The Marriage Challenge contains 16 chapters divided into three sections. The first offers a theological and philosophical foundation for marriage and money. Rainer explains that “a financially healthy couple doesn’t start with a checking account. It starts with unity.” Even a couple who earns a bunch of money and wisely budgets for years will continue to fight about money if their priorities aren’t aligned.

The second section is centered around Rainer’s practical plan to guide couples to a financially healthy and generous life. If you’re familiar with Dave Ramsey’s seven baby steps, Rainer’s eight money milestones will be familiar, but with notable distinctions.

In the final section, Rainer calls couples to destroy four marriage dividers at the root of most money problem—poor communication, selfishness, distrust, and unrealistic expectations.

Narrative Structure

The Marriage Challenge is structured around the story of Chris and Claire, a young married couple who discover on the first day of their honeymoon a dark secret related to the other’s money. Fortunately, at their resort they meet Terry and Mary, an older successful couple who agree to spend time with and give advice to the couple during their stay. By the end of the book, Terry and Mary’s guidance proves invaluable to the young couple.

The story of Chris and Claire is both the greatest strength and weakness of the book. Rainer tells the story with many cliffhangers, which keep the narrative engaging, but they make it challenging to remember and appreciate Rainer’s reflections and practical advice that often follow. Moreover, when I finally reached the end, a story that was once relatable became unbelievable. Nevertheless, the story served its purpose, and while it was distracting at times, this is a minor critique of an overall beneficial and helpful book.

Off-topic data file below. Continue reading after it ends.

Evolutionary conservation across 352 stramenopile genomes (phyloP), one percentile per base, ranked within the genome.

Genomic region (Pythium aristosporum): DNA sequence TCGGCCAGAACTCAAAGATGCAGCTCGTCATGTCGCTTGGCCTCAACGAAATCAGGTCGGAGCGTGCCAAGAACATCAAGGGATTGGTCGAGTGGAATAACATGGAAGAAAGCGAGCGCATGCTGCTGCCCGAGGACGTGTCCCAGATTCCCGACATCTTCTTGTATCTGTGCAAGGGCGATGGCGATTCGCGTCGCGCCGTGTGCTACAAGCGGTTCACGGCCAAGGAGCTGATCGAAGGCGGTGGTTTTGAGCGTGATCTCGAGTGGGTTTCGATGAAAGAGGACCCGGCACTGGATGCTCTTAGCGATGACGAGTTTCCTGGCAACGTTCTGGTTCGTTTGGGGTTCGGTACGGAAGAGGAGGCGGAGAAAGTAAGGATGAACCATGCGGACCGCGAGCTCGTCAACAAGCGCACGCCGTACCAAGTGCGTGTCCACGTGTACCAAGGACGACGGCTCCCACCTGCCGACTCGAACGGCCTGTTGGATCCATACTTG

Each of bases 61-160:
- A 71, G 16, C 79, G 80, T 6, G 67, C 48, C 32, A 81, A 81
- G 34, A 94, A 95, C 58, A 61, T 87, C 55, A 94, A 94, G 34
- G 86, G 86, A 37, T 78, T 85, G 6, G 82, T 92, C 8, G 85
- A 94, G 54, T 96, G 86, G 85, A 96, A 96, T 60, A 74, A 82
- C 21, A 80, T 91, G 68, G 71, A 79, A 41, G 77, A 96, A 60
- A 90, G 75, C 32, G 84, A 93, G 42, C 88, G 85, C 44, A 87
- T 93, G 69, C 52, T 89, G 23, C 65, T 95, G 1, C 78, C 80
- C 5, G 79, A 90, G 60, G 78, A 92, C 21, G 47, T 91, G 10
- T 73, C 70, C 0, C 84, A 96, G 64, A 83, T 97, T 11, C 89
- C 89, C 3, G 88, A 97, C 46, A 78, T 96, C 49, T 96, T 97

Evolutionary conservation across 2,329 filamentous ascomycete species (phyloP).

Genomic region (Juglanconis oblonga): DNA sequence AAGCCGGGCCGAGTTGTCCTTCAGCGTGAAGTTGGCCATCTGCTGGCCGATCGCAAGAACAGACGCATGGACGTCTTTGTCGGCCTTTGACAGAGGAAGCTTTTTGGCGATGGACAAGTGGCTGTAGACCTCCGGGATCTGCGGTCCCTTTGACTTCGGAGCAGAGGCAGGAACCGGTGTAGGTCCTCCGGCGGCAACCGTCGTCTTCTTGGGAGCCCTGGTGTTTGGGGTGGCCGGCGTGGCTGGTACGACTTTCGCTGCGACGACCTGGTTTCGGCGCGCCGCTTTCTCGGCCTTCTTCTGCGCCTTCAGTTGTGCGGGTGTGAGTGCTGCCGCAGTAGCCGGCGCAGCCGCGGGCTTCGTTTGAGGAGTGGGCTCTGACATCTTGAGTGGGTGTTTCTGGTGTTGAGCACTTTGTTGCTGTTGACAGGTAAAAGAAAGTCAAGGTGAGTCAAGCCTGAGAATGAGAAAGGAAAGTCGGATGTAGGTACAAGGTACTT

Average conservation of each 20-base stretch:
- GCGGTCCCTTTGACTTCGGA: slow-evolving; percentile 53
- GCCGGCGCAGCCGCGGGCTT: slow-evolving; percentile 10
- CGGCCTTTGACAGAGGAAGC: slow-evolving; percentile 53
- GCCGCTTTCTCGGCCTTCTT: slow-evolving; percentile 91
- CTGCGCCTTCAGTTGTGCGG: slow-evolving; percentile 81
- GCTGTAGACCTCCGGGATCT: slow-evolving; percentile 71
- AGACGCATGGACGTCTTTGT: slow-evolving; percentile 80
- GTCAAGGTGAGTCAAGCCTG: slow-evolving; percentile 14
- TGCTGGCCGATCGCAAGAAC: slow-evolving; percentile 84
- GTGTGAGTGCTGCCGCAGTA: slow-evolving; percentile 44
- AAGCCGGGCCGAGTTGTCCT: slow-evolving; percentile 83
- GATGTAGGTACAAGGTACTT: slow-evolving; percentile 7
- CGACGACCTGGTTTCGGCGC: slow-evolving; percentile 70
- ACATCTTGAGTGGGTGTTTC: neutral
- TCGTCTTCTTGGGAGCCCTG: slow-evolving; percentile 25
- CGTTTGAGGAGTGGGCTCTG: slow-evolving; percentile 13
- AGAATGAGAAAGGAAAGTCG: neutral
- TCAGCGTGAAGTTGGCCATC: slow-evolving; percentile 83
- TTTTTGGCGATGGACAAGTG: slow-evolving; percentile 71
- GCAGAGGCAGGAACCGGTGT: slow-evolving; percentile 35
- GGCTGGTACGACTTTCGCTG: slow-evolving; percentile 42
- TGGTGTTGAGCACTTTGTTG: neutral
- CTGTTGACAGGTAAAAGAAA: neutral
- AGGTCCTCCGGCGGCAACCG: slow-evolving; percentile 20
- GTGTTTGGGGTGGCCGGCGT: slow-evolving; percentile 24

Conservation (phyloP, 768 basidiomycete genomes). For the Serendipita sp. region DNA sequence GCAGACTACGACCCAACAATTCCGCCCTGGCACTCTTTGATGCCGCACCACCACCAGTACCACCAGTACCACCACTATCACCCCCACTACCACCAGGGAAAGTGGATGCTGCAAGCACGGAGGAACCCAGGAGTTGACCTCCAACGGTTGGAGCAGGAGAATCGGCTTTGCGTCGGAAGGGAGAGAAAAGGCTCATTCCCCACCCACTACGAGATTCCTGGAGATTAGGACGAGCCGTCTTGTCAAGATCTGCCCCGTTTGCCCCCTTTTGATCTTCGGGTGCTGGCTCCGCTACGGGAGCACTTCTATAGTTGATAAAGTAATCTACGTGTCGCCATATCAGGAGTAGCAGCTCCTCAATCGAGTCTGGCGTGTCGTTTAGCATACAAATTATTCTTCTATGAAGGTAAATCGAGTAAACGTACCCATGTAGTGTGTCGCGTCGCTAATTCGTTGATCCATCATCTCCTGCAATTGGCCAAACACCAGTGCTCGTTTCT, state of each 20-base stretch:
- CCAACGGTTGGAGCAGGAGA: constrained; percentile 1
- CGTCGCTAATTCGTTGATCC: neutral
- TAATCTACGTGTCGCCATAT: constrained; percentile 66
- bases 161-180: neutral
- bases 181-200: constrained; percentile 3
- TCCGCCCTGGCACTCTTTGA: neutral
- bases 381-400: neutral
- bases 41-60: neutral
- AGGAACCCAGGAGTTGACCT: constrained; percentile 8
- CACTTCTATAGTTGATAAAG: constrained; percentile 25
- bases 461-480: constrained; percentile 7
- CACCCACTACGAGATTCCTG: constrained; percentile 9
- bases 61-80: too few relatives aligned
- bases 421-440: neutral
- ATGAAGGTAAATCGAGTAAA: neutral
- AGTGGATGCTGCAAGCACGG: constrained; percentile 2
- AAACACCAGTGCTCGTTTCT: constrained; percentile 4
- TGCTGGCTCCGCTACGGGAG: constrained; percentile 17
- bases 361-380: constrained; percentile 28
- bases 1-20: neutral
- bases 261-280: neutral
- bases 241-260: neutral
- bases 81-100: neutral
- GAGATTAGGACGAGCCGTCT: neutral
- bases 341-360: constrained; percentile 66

Ramsey vs. Rainer

My first exposure to personal finance content was Dave Ramsey’s Total Money Makeover. While I’m deeply grateful for Ramsey’s advice, as soon as I was introduced to The Marriage Challenge, I knew I had a new recommendation for married couples.

What sets the book apart from Ramsey is its accessibility, focus, and emphasis. It’s accessible to almost any audience because it doesn’t have the self-help tone that turns many off to Ramsey. It’s specifically focused on the context of marriage, equally calling both husband and wife to action, rather than motivating one while leaving the other behind to play catch up. Finally, it emphasizes God-centered generosity from beginning to end. Ramsey doesn’t get enough credit from his critics for his emphasis on generosity, but Rainer makes it clear why we’re generous. As he reminds us, “God designed us not to be hoarders but conduits through which his generosity flows.”

If you’re married and looking for a book on money, The Marriage Challenge will provide the biblical principles and practical wisdom necessary to put your family on the path to financial health. It’s now my go-to recommendation for married couples.